In Russia, one of the architectural identities of Russia is their typical onion shaped dome. Perhaps of all the mentioned architectural styles from different region and continent, Russia has the most advance technology in terms of using the stone as the major element in architecture. Stone was already in use in the Cathedral of St. Sophia (1018-1030) though before that churches were made largely of wood. After the establishment of early churches, another distinctive Russian style emerges—“steeply sloping roofs and high walls, a proliferation of domes, and later a compartmentalization of interior space into many aisles and apses” (Brumfield). Just like other communities, religion deeply influences Russian architecture during its initial constructions. In contemporary, the emergence of different ideas and the coming of the radical and abstract artists like Casimir Malevich, Mikhail Larinov, Marc Chagall, and Alexander Archipenko created great transition as they introduce new materials and styles derived from different cultures. Russia also introduced the theory of geometric abstract art that greatly influence contemporary and modern architecture.

            In examining the architectural achievement of diverse cultures, its both vernacular and monumental works, one can see that there are basic commonalities in all human communities. They are often inspired and motivated by their religion, weather and the most accessible materials that are readily available. But modernity and the continuous development of industrialization and invention that makes this world a narrower place to live in; it makes architecture to truly evolve– from wood, stone and mud used of materials from the traditional influence of the traditional style until the emergence of sheet metal, glass and plastic. The main concept though in this paper is that, human standard of living and the evolvement of human ideas greatly affects the activity of designing, constructing and other physical structures. Architecture is the product of human creativity and human’s obsession for survival and comfort.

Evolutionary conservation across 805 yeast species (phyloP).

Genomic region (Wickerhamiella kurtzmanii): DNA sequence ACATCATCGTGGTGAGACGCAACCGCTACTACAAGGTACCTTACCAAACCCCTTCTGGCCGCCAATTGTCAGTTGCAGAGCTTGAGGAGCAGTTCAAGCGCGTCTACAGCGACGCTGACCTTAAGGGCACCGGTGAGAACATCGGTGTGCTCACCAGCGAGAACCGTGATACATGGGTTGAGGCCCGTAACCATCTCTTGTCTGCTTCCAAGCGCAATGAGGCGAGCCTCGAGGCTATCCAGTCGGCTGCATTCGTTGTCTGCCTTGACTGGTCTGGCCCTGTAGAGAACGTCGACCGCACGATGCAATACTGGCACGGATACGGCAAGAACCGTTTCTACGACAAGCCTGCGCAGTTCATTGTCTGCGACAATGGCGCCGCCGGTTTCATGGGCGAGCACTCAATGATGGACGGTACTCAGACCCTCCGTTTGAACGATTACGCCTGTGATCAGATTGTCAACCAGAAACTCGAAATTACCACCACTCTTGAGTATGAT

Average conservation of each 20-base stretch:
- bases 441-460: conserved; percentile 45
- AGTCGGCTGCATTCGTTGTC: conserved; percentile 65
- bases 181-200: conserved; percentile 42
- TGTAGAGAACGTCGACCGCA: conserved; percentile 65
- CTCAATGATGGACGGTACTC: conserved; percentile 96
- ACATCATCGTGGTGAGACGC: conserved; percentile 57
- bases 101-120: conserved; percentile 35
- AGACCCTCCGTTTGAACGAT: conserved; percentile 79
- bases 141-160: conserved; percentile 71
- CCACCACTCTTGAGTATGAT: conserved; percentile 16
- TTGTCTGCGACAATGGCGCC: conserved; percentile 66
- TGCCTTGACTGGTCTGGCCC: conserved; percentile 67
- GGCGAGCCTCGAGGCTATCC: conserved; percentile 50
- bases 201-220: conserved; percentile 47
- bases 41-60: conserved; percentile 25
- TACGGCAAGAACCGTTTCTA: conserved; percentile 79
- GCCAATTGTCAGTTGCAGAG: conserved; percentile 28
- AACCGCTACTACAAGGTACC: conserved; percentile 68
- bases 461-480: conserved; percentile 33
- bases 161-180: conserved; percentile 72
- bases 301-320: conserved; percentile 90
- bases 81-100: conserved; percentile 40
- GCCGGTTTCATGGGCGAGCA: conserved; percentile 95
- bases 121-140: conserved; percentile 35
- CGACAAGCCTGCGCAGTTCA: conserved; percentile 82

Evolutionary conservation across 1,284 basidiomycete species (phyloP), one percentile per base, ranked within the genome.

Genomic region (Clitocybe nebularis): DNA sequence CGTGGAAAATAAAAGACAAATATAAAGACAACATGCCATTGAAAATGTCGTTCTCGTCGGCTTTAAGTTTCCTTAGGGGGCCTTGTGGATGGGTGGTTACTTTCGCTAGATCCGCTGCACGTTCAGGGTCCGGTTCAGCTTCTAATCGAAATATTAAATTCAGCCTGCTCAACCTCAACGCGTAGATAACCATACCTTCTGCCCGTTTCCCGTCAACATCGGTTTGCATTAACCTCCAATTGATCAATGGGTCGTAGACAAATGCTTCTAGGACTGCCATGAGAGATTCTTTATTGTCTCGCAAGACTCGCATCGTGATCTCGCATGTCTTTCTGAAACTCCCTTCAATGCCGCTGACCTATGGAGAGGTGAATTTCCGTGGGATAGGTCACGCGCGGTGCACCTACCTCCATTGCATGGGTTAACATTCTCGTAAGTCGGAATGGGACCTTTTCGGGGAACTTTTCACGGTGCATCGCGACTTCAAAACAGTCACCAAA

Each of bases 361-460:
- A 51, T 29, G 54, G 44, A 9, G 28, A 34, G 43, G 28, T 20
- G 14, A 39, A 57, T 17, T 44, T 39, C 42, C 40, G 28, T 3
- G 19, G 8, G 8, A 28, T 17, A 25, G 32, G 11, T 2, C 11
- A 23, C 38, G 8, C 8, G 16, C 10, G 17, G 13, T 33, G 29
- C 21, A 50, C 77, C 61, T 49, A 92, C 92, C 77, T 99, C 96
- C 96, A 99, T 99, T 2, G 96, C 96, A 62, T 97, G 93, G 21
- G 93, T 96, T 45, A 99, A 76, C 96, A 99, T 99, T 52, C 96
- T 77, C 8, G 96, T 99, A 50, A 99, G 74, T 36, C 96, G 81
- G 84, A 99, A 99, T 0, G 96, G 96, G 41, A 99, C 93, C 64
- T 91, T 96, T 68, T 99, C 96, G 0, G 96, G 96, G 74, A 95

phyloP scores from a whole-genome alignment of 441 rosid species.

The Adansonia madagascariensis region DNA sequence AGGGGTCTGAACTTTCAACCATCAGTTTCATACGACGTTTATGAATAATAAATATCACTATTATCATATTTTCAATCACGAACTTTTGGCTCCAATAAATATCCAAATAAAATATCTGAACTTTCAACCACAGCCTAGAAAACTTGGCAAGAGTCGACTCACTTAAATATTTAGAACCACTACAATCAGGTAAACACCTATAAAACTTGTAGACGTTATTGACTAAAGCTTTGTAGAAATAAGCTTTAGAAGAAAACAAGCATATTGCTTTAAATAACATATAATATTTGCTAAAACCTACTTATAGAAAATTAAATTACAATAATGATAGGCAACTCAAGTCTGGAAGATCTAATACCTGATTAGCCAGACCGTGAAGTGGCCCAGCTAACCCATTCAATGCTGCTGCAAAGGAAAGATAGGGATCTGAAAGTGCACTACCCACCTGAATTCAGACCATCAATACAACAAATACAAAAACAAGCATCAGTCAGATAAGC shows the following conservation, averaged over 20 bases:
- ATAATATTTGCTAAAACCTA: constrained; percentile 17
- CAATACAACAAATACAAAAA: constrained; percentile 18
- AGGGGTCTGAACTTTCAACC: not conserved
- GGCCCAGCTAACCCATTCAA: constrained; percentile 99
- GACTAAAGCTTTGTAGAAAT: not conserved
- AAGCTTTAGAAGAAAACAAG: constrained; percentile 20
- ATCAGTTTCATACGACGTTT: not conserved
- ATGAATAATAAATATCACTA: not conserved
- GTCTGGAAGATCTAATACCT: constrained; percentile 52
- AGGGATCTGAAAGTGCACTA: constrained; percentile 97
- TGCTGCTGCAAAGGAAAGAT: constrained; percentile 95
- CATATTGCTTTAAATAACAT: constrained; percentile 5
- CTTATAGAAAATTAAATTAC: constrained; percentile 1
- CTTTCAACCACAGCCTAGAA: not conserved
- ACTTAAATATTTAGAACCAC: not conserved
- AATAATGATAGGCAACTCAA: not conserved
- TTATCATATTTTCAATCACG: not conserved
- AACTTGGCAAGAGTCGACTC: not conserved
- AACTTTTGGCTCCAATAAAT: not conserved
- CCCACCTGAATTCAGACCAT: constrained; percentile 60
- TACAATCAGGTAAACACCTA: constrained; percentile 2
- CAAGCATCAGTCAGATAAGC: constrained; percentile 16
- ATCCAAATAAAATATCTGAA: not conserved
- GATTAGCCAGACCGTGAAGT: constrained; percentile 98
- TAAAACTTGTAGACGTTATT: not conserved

Work Cited:

Bay, Joo-Hwa. Ong, Boon Lay. Tropical sustainable architecture: social and

            environmental dimensions. Britain. Elsevier, 2006

Bergdoll, Barry. European architecture, 1750-1890. New York. Oxford University Press,

2000.

Briggs, Philip. Harvey, Martin. Zandbergen, Ariadne Van. Africa: continent of contrasts.

            Struik, 2005

Brumfield, William Craft. A History of Russian Architecture. Britain. Cambridge University Press, 1993

Elleh, Nnamdi. African Architecture: Evolution and Transformation. New York:

McGraw-Hill, 1996

Fu, Xinian. Steinhardt, Nancy Shatzman. Chinese architecture. Connecticut: Yale          University Press, 2002

Young, David. Young, Michiko. Yew, Hong Tan. Introduction to Japanese Architecture.

Singapore: Tuttle Publishing, 2004.